Young woman is cooking next to the campfire at the campsite
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How to Put Together an Always-Ready Camp Kitchen


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Eating well in the outdoors is one of camping's most rewarding pleasures, so having a kick-ass camp kitchen is as important as having a good tent and sleeping bag. You need some keystone gear like a stove and cookset, but you also need a fair amount of items that are small, cheap, and quite ordinary yet can be make-or-break when it comes to preparing a good meal; that gorgeous steak you pull out of the cooler will be a bummer if you forget the salt. 

Assembling all this stuff every time you head out to camp is a hassle, and I always forget something. I'm convinced most people buy RVs not for mobility, but so they don't have to pack and unpack every weekend. My solution is to put together a camp kitchen box that holds everything I need to be a pretty good camp chef. The idea is that the setup is self-contained and always ready to go. Grab it, and at the most, some fresh food and a larger accessory or two (table, chair), and you're out the door. At the minimum, even if you brought nothing but this box, you'd be able to get by. 

Some of what is in here is specialized camping gear, but much of it is likely lying around your house (and some is available, free for the taking, any mediocre hotel's crappy "continental breakfast"). It took years of mistakes and mediocre meals to refine this system, and it's still a work in progress. What I pack might not be right for your tastes, cooking style, or camping crew, but it's easy to adapt, tweak, and evolve, depending on the season and destination.

The Container and Camping Stoves

a boy cooks at a camp kitchen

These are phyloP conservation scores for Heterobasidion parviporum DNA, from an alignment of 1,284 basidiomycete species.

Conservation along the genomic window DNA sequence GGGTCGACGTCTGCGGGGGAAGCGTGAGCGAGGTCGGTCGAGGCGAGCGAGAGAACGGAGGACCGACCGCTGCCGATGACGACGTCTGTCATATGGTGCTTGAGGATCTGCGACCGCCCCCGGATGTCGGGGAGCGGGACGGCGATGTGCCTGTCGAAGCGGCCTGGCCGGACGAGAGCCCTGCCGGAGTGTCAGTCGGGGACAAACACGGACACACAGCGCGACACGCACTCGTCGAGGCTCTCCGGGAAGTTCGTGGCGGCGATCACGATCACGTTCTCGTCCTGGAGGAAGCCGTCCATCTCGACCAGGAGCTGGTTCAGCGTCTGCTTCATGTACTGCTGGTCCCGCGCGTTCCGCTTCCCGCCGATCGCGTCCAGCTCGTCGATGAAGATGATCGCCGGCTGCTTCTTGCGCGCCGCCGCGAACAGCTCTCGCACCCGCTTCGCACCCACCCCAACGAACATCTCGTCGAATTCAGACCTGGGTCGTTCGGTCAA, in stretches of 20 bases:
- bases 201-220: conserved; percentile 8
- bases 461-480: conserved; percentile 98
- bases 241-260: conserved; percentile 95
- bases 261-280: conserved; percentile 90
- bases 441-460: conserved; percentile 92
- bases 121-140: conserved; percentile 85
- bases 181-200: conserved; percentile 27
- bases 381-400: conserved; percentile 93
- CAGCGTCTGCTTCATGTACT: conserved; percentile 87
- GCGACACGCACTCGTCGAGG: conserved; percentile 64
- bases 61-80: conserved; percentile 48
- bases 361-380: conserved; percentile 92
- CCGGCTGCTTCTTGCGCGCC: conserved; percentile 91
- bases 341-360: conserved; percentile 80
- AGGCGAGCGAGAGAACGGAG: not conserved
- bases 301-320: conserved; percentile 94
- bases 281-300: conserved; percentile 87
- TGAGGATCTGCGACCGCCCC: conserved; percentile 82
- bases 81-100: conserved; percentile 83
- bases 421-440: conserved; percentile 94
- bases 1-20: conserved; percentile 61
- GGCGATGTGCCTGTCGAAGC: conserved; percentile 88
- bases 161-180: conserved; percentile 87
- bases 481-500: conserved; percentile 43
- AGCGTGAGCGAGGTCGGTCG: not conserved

Anthony Licata

Plastic storage tote with lid. You can find these in any hardware or home store. It needs to be big enough to hold your kit-mine is 38 gallons-and the lid should snap on securely. (It doesn't need to latch; I wrap it with a ratchet strap or zip ties if I'm afraid it will pop off). Get one with a flat top, so it can double as a table where you can set the stove, prep meals, or have another spot to sit. 

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Two burner camp stove. This type of stove is personified by the classic green Coleman (which is still a good choice). It runs on the small propane canisters that you pick up nearly everywhere. Two burners are critical, so you can boil the water and fry the onions simultaneously. I use a Camp Chef Everest Two Burner, which is compact enough to fit in my box, cranks out 20,000 btu, and dials way down for a nice low simmer. 

Integrated stove/pot system. While several companies make a version of these, most folks know them by the company that pioneered them, Jetboil. Their unique design makes them crazy efficient, bringing water to a ripping boil as quickly as three minutes. If you only depend on a stove to purify water and make coffee, oatmeal, instant ramen, or backpacker meals, this type of stove might be all you need. Since the stove and fuel canister (a propane/isobutane mix) nest in the pot, it takes up little space. Mine lives in my kitchen box, alongside the larger stove. Before I leave camp, I'll throw it into my pack along with a package or two of ramen and hot chocolate, and I'll know I'm good for the day. Most mornings, I reach for it to make a steaming mini-pot of coffee before I'm even out of my sleeping bag.

Fuel. If you think you need one bottle, bring two. If you need two, bring three.